Casino equipment supplier Novomatic AG has told GGRAsia the firm has “not sold gaming equipment to the Russian market over the past years”. The firm said additionally that it had “no licence to operate gaming venues in Russia and therefore does not operate venues in Russia.”
It was in response to GGRAsia asking whether the Austria-based group had any of its slot machines or systems currently operating in the Primorye Integrated Entertainment Zone (IEZ), an area earmarked for casino development near Vladivostok, in the Russian Far East.
Russia is currently subject to wide-ranging economic sanctions, following its military invasion of Ukraine.
Either sale or operation of equipment are not the only routes by which proprietary gaming technology can enter a market.
Nonetheless, the Austrian company noted: “Novomatic strictly and as a matter of principle complies with all national laws and regulations, including any sanctions requirements imposed – and as a matter of course also those against Russia.”
It added: “The Novomatic business philosophy has always been to strictly adhere to binding regulations.”
GGRAsia also contacted several other major casino equipment suppliers – with a significant presence in Asia-Pacific markets – on the Russia topic, after Australia-based gaming technology provider Aristocrat Leisure Ltd issued a statement giving an update regarding its presence in Ukraine and Russia.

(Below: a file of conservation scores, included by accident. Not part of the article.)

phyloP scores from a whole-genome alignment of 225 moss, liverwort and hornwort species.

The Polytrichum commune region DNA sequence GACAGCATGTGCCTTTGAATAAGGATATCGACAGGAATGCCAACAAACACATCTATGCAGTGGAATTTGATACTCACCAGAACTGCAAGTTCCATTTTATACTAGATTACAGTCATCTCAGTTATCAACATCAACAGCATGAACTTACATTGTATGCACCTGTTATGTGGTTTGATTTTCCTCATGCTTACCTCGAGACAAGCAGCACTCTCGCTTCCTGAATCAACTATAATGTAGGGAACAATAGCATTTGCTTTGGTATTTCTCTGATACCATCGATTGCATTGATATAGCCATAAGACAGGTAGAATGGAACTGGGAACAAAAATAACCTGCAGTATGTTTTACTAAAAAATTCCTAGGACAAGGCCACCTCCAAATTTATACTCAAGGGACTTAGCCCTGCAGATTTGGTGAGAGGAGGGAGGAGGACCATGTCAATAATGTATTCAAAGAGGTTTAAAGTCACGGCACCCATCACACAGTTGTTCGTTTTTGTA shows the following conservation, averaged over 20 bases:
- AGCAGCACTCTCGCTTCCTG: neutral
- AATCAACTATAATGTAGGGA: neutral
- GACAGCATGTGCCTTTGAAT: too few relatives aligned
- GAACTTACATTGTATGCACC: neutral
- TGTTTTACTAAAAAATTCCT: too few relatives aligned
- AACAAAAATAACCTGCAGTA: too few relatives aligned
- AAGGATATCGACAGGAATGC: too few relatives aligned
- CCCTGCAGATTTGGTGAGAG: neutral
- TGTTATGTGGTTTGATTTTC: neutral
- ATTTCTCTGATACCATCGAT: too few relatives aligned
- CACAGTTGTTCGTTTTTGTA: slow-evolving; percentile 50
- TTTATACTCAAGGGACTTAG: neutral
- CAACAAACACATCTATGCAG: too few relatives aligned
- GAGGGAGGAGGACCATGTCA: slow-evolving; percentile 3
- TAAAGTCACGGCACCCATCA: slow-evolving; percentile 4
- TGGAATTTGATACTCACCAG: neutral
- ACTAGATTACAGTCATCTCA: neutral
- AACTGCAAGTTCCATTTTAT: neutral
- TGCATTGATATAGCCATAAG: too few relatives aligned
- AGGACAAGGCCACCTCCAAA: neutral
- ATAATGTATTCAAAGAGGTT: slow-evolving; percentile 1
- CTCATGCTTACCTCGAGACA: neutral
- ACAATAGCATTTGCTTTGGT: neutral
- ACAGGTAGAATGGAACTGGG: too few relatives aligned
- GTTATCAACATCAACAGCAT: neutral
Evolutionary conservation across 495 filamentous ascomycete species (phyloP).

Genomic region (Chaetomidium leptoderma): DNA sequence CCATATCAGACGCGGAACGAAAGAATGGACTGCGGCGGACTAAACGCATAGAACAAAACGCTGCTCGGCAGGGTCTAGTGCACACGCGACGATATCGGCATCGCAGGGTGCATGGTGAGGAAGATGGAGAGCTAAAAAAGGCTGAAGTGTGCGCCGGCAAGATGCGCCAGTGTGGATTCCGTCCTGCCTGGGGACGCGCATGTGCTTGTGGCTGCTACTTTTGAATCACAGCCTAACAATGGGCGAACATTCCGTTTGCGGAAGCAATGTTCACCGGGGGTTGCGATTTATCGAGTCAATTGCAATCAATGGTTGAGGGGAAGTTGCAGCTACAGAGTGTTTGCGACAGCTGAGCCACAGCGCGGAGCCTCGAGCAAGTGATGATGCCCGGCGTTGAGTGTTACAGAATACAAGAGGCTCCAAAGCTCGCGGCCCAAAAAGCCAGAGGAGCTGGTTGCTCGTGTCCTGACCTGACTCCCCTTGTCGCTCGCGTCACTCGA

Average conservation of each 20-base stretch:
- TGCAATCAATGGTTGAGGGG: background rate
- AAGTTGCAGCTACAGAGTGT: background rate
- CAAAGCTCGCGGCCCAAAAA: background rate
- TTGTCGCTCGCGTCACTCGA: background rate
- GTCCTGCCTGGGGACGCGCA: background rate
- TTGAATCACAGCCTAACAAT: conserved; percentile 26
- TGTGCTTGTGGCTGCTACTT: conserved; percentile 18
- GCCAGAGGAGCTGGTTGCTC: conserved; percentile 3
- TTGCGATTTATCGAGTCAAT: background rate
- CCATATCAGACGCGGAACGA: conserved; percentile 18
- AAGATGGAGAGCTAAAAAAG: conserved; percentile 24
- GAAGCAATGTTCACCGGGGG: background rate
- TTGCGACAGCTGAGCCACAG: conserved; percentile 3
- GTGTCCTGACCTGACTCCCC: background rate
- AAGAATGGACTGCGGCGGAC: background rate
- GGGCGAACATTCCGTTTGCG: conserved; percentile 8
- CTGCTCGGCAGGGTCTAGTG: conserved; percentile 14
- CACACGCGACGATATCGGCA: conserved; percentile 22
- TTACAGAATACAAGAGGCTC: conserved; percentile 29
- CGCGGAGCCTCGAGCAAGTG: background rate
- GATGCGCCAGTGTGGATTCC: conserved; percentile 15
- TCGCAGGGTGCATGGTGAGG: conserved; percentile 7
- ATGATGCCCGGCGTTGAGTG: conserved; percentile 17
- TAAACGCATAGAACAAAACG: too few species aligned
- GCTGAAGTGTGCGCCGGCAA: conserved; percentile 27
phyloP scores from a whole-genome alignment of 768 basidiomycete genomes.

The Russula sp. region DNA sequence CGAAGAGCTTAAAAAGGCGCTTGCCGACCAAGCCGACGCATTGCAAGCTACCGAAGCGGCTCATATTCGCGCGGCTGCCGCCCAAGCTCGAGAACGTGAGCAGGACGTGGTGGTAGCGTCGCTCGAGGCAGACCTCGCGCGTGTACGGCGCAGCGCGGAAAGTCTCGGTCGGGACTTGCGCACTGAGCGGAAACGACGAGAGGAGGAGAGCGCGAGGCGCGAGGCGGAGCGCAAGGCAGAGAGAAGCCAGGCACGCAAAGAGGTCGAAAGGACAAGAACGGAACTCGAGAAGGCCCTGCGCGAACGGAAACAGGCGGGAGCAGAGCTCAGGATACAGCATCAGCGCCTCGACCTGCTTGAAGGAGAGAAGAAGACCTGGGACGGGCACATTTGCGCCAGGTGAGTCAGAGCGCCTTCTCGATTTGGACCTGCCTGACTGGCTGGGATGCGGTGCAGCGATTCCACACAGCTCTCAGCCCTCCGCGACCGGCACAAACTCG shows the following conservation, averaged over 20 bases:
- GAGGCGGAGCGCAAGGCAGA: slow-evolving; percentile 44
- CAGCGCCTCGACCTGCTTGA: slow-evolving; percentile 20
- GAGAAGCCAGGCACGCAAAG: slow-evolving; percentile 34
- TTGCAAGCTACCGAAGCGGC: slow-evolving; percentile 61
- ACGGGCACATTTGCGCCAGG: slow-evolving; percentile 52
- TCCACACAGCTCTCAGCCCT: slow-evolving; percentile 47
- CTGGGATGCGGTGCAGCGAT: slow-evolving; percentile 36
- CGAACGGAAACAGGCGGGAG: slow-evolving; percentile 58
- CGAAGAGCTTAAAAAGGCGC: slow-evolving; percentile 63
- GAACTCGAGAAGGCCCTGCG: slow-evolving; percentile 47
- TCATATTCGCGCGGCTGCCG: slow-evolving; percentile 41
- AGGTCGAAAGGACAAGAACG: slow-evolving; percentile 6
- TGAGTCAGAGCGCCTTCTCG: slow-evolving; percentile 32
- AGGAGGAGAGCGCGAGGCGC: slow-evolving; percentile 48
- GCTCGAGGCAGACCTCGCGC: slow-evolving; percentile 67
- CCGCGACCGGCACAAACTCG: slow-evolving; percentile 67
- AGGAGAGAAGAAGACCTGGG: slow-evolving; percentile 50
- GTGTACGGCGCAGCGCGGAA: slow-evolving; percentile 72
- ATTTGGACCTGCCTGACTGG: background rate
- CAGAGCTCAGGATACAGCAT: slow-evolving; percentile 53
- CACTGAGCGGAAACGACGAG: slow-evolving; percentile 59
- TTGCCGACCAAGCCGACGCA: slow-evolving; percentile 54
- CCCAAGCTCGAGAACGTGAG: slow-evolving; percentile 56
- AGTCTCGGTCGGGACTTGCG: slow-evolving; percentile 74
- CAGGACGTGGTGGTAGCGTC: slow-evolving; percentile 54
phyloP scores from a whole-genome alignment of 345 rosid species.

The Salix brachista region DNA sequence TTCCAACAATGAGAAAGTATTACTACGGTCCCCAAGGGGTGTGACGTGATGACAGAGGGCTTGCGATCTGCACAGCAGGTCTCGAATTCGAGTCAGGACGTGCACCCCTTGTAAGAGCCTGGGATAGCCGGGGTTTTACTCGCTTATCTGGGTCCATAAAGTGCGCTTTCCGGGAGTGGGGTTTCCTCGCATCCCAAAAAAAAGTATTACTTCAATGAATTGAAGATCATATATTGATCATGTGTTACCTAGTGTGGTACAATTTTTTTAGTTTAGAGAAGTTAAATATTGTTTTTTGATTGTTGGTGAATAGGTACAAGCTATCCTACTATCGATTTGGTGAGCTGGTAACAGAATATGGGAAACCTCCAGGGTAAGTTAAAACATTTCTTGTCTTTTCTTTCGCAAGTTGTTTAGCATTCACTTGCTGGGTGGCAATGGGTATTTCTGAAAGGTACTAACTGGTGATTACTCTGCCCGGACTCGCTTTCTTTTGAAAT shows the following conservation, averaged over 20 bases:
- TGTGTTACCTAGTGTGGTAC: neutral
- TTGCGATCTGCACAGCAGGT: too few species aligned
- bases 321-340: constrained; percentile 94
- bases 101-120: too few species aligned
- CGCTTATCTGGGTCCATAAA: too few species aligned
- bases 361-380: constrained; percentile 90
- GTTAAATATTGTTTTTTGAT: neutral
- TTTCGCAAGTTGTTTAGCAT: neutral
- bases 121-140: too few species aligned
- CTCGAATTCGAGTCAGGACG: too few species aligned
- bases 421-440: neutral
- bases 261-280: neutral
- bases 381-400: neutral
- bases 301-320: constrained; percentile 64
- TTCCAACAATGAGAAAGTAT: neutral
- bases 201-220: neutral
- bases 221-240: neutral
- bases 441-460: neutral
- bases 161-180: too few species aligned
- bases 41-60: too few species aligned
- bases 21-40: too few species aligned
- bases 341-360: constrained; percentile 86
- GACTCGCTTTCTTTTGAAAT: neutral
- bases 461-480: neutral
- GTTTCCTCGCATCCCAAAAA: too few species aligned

Aristocrat separately clarified to GGRAsia it had not supplied electronic gaming machines in the Russian land-based sector “for many years”, and had no “gaming business” there. But the company said it had suspended its mobile games in that market, as “operating in Russia is currently not viable.”
Gaming equipment supplier International Game Technology Plc (IGT) said in an email to GGRAsia on March 11, it had “no further feedback” regarding whether the firm had equipment in the Primorye casino resort market.
On March 1, at the time of IGT’s fourth-quarter earnings, Vincent Sadusky, the firm’s recently-appointed chief executive, said on conference call: “It is hard to know if we will experience any impact from the conflict between Russia and Ukraine.”
He added: “We have minimal direct exposure to those countries, but the repercussions for Europe and the rest of the world are difficult to assess at this time.”
GGRAsia also approached gaming technology supplier Light & Wonder Inc – formerly known as Scientific Games Corp – asking about its exposure to the Russia market. We had not received any feedback by the time this story went online.
It is not only some gaming suppliers that have exposure either to Ukraine or Russia, or both places. Several casino operators have also been affected.
Brokerage Daiwa had said in a March 8 note that “sanctions” against the Russian Federation had “led to suspension of the Russia project” in the Primorye IEZ for Hong Kong-listed casino group NagaCorp Ltd.
Summit Ascent Holdings Ltd, the Hong Kong-listed chief backer of the Tigre de Cristal casino resort in Primorye, said in a Tuesday filing it had been “closely monitoring the market conditions and the impact” on business arising from the “Russia-Ukraine conflict since late February 2022”.
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